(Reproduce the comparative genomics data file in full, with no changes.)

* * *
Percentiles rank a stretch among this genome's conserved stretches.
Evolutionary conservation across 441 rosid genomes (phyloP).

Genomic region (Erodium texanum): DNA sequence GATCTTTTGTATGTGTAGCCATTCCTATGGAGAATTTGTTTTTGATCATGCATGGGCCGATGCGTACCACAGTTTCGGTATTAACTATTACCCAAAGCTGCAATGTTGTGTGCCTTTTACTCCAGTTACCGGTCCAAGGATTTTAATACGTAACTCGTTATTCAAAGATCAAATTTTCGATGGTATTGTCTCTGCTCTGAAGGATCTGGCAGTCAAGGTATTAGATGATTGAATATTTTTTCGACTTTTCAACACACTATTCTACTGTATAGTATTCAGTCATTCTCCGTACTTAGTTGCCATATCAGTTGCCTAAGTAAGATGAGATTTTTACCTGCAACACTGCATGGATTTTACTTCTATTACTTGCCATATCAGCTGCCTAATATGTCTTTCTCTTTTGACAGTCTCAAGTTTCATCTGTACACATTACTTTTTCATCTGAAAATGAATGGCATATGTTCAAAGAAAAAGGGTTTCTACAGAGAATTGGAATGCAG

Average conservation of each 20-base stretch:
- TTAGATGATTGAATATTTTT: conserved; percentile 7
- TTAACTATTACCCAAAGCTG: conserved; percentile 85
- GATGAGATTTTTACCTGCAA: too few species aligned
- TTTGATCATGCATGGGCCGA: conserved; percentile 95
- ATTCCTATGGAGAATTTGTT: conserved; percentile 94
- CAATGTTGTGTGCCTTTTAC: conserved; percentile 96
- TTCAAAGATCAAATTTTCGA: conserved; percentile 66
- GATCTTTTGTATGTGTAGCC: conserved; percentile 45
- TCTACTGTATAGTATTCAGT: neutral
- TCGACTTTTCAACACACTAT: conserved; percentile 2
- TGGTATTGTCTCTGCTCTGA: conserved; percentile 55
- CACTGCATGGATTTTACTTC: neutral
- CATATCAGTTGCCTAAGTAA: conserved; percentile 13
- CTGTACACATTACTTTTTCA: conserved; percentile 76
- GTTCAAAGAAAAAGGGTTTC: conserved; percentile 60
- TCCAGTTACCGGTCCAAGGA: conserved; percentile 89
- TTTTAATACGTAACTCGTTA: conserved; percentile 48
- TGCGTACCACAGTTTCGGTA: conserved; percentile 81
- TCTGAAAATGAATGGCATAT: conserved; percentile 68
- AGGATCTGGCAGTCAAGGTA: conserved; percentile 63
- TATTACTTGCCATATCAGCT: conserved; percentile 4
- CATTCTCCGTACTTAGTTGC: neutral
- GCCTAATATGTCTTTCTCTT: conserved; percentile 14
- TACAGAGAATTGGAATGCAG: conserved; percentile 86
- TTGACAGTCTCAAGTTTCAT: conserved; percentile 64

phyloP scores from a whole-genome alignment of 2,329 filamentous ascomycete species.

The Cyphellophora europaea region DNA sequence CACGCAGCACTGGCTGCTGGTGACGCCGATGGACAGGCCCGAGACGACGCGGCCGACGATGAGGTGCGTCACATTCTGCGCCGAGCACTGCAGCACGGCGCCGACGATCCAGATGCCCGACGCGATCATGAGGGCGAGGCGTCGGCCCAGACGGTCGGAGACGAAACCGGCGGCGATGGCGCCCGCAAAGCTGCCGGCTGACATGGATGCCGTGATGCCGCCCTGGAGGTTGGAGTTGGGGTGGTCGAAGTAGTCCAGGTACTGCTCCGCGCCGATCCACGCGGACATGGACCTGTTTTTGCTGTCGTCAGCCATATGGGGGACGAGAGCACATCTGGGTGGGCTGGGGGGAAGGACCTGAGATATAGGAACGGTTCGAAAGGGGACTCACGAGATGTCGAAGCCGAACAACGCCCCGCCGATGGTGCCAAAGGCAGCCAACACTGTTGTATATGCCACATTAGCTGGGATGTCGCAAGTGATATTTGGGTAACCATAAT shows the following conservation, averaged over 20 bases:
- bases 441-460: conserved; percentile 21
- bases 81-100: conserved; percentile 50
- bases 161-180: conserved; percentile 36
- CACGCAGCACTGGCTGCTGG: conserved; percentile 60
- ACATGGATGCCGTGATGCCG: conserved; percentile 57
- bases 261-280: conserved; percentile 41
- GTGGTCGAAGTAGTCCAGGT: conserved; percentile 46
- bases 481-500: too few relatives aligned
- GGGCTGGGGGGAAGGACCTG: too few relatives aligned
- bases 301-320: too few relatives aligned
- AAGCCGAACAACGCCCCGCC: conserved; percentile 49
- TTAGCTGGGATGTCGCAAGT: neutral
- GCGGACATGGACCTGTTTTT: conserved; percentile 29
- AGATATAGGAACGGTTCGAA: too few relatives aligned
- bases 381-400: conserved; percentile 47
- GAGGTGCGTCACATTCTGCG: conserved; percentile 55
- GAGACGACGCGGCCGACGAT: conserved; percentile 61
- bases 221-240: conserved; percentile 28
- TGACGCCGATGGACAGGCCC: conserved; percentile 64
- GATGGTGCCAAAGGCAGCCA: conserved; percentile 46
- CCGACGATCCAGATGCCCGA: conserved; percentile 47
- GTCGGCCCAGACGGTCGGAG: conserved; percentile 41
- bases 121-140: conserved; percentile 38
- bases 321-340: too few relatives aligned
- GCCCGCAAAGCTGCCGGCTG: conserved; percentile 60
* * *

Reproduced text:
Percentiles rank a stretch among this genome's conserved stretches.
Evolutionary conservation across 441 rosid genomes (phyloP).

Genomic region (Erodium texanum): DNA sequence GATCTTTTGTATGTGTAGCCATTCCTATGGAGAATTTGTTTTTGATCATGCATGGGCCGATGCGTACCACAGTTTCGGTATTAACTATTACCCAAAGCTGCAATGTTGTGTGCCTTTTACTCCAGTTACCGGTCCAAGGATTTTAATACGTAACTCGTTATTCAAAGATCAAATTTTCGATGGTATTGTCTCTGCTCTGAAGGATCTGGCAGTCAAGGTATTAGATGATTGAATATTTTTTCGACTTTTCAACACACTATTCTACTGTATAGTATTCAGTCATTCTCCGTACTTAGTTGCCATATCAGTTGCCTAAGTAAGATGAGATTTTTACCTGCAACACTGCATGGATTTTACTTCTATTACTTGCCATATCAGCTGCCTAATATGTCTTTCTCTTTTGACAGTCTCAAGTTTCATCTGTACACATTACTTTTTCATCTGAAAATGAATGGCATATGTTCAAAGAAAAAGGGTTTCTACAGAGAATTGGAATGCAG

Average conservation of each 20-base stretch:
- TTAGATGATTGAATATTTTT: conserved; percentile 7
- TTAACTATTACCCAAAGCTG: conserved; percentile 85
- GATGAGATTTTTACCTGCAA: too few species aligned
- TTTGATCATGCATGGGCCGA: conserved; percentile 95
- ATTCCTATGGAGAATTTGTT: conserved; percentile 94
- CAATGTTGTGTGCCTTTTAC: conserved; percentile 96
- TTCAAAGATCAAATTTTCGA: conserved; percentile 66
- GATCTTTTGTATGTGTAGCC: conserved; percentile 45
- TCTACTGTATAGTATTCAGT: neutral
- TCGACTTTTCAACACACTAT: conserved; percentile 2
- TGGTATTGTCTCTGCTCTGA: conserved; percentile 55
- CACTGCATGGATTTTACTTC: neutral
- CATATCAGTTGCCTAAGTAA: conserved; percentile 13
- CTGTACACATTACTTTTTCA: conserved; percentile 76
- GTTCAAAGAAAAAGGGTTTC: conserved; percentile 60
- TCCAGTTACCGGTCCAAGGA: conserved; percentile 89
- TTTTAATACGTAACTCGTTA: conserved; percentile 48
- TGCGTACCACAGTTTCGGTA: conserved; percentile 81
- TCTGAAAATGAATGGCATAT: conserved; percentile 68
- AGGATCTGGCAGTCAAGGTA: conserved; percentile 63
- TATTACTTGCCATATCAGCT: conserved; percentile 4
- CATTCTCCGTACTTAGTTGC: neutral
- GCCTAATATGTCTTTCTCTT: conserved; percentile 14
- TACAGAGAATTGGAATGCAG: conserved; percentile 86
- TTGACAGTCTCAAGTTTCAT: conserved; percentile 64

phyloP scores from a whole-genome alignment of 2,329 filamentous ascomycete species.

The Cyphellophora europaea region DNA sequence CACGCAGCACTGGCTGCTGGTGACGCCGATGGACAGGCCCGAGACGACGCGGCCGACGATGAGGTGCGTCACATTCTGCGCCGAGCACTGCAGCACGGCGCCGACGATCCAGATGCCCGACGCGATCATGAGGGCGAGGCGTCGGCCCAGACGGTCGGAGACGAAACCGGCGGCGATGGCGCCCGCAAAGCTGCCGGCTGACATGGATGCCGTGATGCCGCCCTGGAGGTTGGAGTTGGGGTGGTCGAAGTAGTCCAGGTACTGCTCCGCGCCGATCCACGCGGACATGGACCTGTTTTTGCTGTCGTCAGCCATATGGGGGACGAGAGCACATCTGGGTGGGCTGGGGGGAAGGACCTGAGATATAGGAACGGTTCGAAAGGGGACTCACGAGATGTCGAAGCCGAACAACGCCCCGCCGATGGTGCCAAAGGCAGCCAACACTGTTGTATATGCCACATTAGCTGGGATGTCGCAAGTGATATTTGGGTAACCATAAT shows the following conservation, averaged over 20 bases:
- bases 441-460: conserved; percentile 21
- bases 81-100: conserved; percentile 50
- bases 161-180: conserved; percentile 36
- CACGCAGCACTGGCTGCTGG: conserved; percentile 60
- ACATGGATGCCGTGATGCCG: conserved; percentile 57
- bases 261-280: conserved; percentile 41
- GTGGTCGAAGTAGTCCAGGT: conserved; percentile 46
- bases 481-500: too few relatives aligned
- GGGCTGGGGGGAAGGACCTG: too few relatives aligned
- bases 301-320: too few relatives aligned
- AAGCCGAACAACGCCCCGCC: conserved; percentile 49
- TTAGCTGGGATGTCGCAAGT: neutral
- GCGGACATGGACCTGTTTTT: conserved; percentile 29
- AGATATAGGAACGGTTCGAA: too few relatives aligned
- bases 381-400: conserved; percentile 47
- GAGGTGCGTCACATTCTGCG: conserved; percentile 55
- GAGACGACGCGGCCGACGAT: conserved; percentile 61
- bases 221-240: conserved; percentile 28
- TGACGCCGATGGACAGGCCC: conserved; percentile 64
- GATGGTGCCAAAGGCAGCCA: conserved; percentile 46
- CCGACGATCCAGATGCCCGA: conserved; percentile 47
- GTCGGCCCAGACGGTCGGAG: conserved; percentile 41
- bases 121-140: conserved; percentile 38
- bases 321-340: too few relatives aligned
- GCCCGCAAAGCTGCCGGCTG: conserved; percentile 60